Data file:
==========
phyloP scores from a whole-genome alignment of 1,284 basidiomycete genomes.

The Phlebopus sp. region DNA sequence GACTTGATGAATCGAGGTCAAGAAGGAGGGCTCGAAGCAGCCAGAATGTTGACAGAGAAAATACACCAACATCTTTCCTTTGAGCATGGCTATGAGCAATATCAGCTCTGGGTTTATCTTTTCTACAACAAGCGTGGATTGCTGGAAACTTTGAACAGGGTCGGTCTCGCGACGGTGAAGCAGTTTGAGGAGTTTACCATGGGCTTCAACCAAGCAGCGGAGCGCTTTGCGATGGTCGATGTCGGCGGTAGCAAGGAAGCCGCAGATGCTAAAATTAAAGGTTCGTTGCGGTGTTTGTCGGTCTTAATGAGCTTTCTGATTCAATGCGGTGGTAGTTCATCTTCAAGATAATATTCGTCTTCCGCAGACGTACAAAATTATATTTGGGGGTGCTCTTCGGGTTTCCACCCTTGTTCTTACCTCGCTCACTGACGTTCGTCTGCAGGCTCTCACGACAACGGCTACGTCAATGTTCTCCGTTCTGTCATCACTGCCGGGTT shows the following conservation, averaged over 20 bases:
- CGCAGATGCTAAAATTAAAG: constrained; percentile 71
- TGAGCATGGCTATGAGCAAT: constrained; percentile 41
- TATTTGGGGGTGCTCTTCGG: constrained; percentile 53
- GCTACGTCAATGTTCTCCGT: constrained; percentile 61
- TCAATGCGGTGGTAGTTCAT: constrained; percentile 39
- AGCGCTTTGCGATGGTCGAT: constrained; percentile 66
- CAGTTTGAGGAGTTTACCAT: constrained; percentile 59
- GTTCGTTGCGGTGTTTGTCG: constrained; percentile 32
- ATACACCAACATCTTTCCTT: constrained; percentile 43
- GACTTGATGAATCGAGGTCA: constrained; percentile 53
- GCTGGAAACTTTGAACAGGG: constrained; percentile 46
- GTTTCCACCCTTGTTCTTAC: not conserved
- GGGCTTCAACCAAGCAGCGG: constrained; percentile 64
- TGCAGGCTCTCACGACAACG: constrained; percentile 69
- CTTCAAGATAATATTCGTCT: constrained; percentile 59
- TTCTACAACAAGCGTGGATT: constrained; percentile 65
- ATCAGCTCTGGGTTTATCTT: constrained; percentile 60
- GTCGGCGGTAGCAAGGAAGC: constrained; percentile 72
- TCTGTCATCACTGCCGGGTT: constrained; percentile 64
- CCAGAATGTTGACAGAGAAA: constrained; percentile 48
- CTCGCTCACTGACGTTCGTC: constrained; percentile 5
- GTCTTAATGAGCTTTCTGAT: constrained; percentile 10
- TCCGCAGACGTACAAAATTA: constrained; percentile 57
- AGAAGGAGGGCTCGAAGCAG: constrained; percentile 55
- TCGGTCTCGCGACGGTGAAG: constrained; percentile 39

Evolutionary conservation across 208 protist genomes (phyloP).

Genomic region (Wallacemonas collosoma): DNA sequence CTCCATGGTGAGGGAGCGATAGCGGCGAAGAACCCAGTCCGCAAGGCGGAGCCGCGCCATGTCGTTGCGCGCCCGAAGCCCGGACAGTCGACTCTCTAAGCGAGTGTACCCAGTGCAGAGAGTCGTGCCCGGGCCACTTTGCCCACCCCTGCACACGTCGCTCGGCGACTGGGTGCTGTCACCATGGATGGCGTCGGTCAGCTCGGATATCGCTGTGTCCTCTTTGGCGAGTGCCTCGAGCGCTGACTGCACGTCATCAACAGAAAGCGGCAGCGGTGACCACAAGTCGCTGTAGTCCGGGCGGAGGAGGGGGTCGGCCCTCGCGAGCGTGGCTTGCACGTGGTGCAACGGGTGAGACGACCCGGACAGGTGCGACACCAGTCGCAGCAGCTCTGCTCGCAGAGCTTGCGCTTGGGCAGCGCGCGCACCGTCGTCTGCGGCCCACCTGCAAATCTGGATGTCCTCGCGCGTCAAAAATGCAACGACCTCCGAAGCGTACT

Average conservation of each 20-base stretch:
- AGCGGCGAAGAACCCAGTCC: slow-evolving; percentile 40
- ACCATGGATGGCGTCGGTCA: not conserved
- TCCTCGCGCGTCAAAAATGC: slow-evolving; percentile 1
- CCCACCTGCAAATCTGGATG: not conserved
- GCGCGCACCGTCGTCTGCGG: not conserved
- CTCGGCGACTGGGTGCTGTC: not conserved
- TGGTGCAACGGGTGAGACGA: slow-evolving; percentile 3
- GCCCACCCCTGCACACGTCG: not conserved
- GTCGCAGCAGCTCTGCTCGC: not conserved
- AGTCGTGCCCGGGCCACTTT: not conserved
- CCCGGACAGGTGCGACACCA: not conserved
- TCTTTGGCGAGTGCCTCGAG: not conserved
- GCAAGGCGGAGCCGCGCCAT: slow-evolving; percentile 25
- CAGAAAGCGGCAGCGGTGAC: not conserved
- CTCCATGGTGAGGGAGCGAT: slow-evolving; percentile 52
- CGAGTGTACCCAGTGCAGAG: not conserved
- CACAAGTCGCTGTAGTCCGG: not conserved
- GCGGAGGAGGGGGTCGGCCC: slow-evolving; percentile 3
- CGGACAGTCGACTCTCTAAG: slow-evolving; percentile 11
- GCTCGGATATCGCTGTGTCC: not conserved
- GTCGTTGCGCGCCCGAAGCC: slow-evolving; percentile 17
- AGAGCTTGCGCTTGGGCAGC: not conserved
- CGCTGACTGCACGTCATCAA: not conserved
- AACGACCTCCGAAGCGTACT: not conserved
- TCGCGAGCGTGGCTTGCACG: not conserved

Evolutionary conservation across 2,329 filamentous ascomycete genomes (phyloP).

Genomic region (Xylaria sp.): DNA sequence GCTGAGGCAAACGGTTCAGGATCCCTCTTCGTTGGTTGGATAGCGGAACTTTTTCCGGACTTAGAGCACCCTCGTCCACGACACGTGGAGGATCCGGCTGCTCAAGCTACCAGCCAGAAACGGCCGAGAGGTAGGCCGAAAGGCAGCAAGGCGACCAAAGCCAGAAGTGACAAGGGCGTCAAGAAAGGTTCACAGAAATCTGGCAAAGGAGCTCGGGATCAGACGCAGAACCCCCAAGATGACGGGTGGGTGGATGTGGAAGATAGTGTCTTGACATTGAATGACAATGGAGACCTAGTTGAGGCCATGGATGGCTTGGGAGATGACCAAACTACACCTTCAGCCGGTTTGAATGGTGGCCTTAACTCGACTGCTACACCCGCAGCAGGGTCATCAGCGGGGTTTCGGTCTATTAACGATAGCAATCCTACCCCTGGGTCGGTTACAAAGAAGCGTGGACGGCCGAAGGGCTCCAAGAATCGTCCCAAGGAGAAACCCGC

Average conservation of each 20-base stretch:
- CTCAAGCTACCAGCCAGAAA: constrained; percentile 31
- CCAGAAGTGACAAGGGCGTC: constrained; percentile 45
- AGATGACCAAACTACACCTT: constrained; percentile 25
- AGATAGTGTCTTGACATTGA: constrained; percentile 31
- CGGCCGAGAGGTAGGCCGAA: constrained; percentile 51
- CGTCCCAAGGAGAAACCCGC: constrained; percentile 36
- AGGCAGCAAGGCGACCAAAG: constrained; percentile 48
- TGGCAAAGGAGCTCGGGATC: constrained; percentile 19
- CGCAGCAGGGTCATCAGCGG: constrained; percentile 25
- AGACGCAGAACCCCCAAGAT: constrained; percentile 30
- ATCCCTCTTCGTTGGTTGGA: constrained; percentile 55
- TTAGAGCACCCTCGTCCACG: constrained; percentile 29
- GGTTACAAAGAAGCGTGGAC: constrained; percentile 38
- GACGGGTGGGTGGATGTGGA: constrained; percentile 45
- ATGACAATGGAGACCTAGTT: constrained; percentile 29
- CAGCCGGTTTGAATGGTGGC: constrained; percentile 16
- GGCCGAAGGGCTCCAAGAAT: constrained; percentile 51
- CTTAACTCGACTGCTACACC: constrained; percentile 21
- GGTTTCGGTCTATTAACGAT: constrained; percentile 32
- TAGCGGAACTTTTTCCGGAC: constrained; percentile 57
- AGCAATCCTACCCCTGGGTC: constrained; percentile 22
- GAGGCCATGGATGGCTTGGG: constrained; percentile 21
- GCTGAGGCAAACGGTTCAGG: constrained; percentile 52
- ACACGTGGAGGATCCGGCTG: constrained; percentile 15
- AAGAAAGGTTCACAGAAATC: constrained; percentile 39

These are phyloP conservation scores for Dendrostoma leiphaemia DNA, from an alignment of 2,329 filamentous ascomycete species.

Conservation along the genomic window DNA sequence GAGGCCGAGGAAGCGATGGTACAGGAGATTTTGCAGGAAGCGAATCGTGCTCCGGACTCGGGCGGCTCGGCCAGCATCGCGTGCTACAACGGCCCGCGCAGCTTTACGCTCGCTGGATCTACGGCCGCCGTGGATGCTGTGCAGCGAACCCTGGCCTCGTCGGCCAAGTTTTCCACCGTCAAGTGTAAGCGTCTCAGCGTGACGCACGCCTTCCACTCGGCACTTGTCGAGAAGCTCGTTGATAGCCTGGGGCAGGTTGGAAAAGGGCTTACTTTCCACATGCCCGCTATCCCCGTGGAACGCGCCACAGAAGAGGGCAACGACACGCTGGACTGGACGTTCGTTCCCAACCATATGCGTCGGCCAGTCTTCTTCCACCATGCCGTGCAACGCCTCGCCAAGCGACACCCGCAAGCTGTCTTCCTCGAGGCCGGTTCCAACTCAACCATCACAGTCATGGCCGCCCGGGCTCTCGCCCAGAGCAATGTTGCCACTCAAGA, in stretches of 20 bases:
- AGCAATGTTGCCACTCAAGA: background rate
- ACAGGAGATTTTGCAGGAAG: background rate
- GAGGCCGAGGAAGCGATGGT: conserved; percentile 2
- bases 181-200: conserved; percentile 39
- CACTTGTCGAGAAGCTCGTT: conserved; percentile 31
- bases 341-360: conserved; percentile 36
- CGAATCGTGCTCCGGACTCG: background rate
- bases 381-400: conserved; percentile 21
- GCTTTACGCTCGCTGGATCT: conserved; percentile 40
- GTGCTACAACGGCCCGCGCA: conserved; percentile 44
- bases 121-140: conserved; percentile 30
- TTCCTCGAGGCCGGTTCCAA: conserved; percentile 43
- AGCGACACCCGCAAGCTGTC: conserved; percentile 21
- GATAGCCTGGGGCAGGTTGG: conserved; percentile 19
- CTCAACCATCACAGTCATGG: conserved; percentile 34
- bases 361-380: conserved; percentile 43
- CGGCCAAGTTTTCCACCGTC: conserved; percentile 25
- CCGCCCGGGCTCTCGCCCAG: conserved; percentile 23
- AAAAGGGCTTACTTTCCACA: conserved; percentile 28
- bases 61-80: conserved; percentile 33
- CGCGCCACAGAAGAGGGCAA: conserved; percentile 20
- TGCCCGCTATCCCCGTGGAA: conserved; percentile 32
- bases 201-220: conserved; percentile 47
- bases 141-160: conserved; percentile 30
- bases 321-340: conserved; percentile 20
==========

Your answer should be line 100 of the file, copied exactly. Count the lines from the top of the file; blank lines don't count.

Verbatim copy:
- CTCAACCATCACAGTCATGG: conserved; percentile 34